United 93 Review

September 11th is a day that will always be remembered as one that changed the world we live in. For the first time, terrorists successfully hijacked four planes in the United States and caused death on an unimaginable scale. Two of these planes - United Airlines Flight 175 and American Airlines Flight 11 - were flown directly into the Twin Towers of the World Trade Center. Both towers collapsed within two hours with the loss of over 2600 lives. The third plane, American Airlines Flight 77, hit the Pentagon in Washington killing nearly 200 more. It is claimed that the fourth, United Airlines Flight 93, was intended to hit the United States Capitol building in Washington however it crashed into a field near Shanksville some 150 miles away from its target.

While all of the news reports detailed the devastation in New York and Washington, very little was reported on the Shanksville crash. Some speculated that the US Air Force had shot the plane down before it reached it's target, but no-one was sure what really happened until the events of the day were analysed and a story of desperation and courage emerged regarding the passengers of United Flight 93 who sacrificed their own lives when they discovered the hijacker's plan to fly the aircraft into a building in the Capital.

News that a film was to be made that told the story of the passengers of United 93 was met with mixed reaction. Some reacted with anger that 'Hollywood' would have the cheek to cash in on the events of 9/11 while the wound was still open. Others felt that it was a story that needed to be told, but would the makers do it justice?

Britain's Paul Greengrass (The Bourne Supremacy) was announced as writer and director and managed to put together an unnerving and shocking, yet at the same time, touching film which was a more personal than many would have imagined. Selecting an unknown cast so as to avoid the pitfalls of having a big-name star and all of the preconceptions that would bring, Greengrass instead chose to place the story at the forefront. He also chose to keep effects shots to a minimum with just a CGI reconstruction of the pre-9/11 Manhattan skyline being an obvious and necessary inclusion.

The first half of the film is set almost entirely in Air Traffic Control as we watch plane after plane cut off radio contact. The escalating threat becomes obvious very quickly and the on-screen feeling matches exactly that which I felt when watching the real events unfold. Firstly the disbelief that a plane could crash into such an obvious landmark then the realisation that this wasn't some freak accident as we see the second plane cross the skyline from the point of view of the tower at Newark Airport and plough into the side of the South Tower. The reaction of the tower staff being exactly the same as when I remember seeing the footage broadcast around the world on TV. We all know the outcome, but as these things happen all over again the same feelings rise up. September 11th is very recent history and it the reactions around the world to this film demonstrate that not everyone is ready to see it happen - even in a reconstruction - a second time.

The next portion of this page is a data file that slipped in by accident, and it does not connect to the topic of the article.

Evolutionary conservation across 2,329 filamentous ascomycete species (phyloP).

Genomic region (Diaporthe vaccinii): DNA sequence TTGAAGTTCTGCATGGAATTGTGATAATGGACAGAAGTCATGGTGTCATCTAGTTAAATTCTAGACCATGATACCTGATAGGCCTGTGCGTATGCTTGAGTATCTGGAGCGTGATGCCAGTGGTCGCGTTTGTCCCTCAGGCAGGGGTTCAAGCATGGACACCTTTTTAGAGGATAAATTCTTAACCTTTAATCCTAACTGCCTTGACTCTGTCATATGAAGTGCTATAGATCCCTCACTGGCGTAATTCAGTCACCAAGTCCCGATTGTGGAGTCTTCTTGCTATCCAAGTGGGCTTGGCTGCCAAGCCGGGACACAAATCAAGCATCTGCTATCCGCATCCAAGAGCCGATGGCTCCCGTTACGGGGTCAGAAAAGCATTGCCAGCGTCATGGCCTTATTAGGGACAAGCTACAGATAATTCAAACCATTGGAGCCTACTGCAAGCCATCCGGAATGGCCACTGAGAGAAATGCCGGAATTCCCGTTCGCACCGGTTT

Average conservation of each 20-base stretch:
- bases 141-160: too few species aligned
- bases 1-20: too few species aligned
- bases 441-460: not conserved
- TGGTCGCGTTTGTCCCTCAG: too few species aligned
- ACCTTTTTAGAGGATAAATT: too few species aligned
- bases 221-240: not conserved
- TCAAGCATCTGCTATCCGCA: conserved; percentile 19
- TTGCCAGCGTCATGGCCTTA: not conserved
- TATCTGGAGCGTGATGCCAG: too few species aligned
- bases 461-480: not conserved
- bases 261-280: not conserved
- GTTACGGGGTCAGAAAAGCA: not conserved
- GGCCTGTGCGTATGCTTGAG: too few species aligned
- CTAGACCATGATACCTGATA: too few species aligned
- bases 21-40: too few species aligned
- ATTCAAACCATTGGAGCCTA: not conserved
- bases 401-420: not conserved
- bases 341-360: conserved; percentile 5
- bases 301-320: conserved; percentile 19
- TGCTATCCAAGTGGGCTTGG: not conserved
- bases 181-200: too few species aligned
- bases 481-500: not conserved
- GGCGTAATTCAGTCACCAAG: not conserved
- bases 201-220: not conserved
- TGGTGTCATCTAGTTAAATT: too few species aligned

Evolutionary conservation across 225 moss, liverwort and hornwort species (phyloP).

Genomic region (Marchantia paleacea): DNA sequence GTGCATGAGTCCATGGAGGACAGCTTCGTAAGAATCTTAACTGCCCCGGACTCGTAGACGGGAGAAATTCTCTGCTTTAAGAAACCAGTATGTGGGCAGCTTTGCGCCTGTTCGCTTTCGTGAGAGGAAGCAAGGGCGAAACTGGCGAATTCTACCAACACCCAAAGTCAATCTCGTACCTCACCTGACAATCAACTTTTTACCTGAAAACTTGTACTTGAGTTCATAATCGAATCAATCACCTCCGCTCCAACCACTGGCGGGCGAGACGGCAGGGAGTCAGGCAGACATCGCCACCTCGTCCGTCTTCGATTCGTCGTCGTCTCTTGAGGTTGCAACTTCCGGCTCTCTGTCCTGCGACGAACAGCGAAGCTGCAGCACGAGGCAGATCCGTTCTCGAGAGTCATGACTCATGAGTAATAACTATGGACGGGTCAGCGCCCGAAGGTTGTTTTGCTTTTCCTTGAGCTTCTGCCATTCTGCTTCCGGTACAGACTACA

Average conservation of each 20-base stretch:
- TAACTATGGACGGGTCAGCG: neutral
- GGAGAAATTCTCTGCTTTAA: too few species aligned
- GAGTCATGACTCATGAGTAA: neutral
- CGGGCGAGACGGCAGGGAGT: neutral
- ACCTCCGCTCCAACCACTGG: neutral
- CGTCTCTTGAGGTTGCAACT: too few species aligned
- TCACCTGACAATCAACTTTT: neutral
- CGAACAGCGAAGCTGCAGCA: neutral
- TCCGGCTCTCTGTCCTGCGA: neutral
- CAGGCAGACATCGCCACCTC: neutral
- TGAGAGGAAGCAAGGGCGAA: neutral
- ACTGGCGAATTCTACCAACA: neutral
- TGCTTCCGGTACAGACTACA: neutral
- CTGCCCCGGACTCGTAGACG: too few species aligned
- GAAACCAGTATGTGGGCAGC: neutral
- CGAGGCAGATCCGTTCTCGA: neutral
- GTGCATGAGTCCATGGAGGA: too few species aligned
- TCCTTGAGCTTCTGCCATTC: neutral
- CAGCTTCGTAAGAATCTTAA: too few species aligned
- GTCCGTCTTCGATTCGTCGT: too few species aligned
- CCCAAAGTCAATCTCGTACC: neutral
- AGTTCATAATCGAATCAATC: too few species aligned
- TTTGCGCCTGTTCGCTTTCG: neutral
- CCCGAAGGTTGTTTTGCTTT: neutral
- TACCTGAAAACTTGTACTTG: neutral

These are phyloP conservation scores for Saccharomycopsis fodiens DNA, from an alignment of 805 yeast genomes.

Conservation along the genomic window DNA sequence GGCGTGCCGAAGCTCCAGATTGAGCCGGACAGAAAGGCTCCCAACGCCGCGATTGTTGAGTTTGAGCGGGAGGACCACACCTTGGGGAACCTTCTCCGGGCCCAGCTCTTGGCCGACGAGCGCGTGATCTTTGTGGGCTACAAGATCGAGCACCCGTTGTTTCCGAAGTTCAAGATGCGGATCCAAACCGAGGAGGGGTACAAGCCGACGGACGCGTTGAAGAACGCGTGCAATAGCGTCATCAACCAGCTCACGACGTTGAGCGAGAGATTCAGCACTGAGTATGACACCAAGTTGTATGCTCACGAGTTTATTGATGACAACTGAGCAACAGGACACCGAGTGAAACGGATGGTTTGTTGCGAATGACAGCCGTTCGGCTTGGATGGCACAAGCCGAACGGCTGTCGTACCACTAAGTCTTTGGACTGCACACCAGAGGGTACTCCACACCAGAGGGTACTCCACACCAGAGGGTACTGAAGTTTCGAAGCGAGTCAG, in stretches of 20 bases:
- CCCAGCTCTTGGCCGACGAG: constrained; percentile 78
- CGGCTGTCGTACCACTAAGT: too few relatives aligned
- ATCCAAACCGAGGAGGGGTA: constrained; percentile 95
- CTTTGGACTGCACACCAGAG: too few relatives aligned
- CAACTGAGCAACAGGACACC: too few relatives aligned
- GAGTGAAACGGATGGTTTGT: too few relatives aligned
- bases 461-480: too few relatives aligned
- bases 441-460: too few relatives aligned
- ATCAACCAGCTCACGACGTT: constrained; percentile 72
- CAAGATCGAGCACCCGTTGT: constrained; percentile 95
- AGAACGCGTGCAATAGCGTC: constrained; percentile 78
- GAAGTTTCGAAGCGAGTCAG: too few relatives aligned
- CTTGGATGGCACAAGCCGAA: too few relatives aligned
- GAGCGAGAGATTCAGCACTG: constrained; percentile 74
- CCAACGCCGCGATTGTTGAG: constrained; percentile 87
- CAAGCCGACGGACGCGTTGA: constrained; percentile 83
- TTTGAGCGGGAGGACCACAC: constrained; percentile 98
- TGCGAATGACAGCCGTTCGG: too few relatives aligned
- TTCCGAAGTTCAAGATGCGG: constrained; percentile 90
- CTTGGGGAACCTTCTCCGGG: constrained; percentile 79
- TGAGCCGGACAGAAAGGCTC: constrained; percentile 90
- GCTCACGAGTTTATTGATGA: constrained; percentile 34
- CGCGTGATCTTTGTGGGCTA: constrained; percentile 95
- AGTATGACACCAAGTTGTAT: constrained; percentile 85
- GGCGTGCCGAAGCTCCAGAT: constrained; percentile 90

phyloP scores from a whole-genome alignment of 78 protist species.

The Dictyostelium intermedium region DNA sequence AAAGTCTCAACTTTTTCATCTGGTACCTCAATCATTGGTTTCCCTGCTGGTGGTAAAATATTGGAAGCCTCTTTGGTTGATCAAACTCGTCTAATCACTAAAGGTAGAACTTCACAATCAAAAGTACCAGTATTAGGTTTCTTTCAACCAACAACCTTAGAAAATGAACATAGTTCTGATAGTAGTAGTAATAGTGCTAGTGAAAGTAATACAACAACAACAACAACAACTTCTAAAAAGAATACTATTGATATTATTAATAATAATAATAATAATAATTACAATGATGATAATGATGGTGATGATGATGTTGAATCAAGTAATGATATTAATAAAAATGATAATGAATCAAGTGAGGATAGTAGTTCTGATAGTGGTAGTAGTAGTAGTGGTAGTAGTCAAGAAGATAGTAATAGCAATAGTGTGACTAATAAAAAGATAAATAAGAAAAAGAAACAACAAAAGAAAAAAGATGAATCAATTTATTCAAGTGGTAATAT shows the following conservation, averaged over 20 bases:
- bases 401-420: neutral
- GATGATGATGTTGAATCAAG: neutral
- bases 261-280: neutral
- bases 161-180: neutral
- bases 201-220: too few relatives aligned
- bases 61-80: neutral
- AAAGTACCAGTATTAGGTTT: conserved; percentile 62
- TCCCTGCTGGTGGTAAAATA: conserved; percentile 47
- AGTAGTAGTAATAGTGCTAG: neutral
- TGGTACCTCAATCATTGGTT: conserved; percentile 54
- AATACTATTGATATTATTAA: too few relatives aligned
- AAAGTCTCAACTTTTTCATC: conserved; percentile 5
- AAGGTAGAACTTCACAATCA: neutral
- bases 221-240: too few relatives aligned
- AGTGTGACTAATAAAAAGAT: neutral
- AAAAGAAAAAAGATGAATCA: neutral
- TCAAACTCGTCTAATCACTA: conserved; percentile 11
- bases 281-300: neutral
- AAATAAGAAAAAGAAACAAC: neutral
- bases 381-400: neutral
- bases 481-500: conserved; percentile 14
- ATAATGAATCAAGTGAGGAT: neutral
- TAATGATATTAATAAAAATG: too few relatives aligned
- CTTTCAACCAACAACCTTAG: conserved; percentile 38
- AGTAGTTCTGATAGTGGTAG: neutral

Intercut with the Air Traffic Control scenes we get to see the military reaction and it dawns just how toothless the US military was on that day - frustration runs high as everyone on the ground realise they're powerless to do anything to stop the devastation. While Dubya is sat in a classroom, the country he runs is brought to its knees unable to respond without Presidential authority. The red tape and precautions in place are the very things that stop any timely response and mistakes ran high as fighter jets head off in the wrong direction with no weapons on board.

Although the hijack is coming, the moment it actually happens really does take us by surprise in terms of how sudden and vicious it is. One of the terrorists stabs a passenger in the neck, another has a fake bomb strapped around his wasted and the moment when they take control of the cockpit is enough to make anyone hold onto their seat. From that moment onwards we're with the passengers as the situation worsens, the moment they discover the other events that morning and they discover that the terrorists are flying the plane is pivotal and as they decide to storm the cabin it becomes even more obvious that these people are heroes. There will always be debate, holes and obvious speculation regarding some of the events that happened on board the flight; however the phone calls of the passengers and the plane's black box held the vital clues to how things panned out.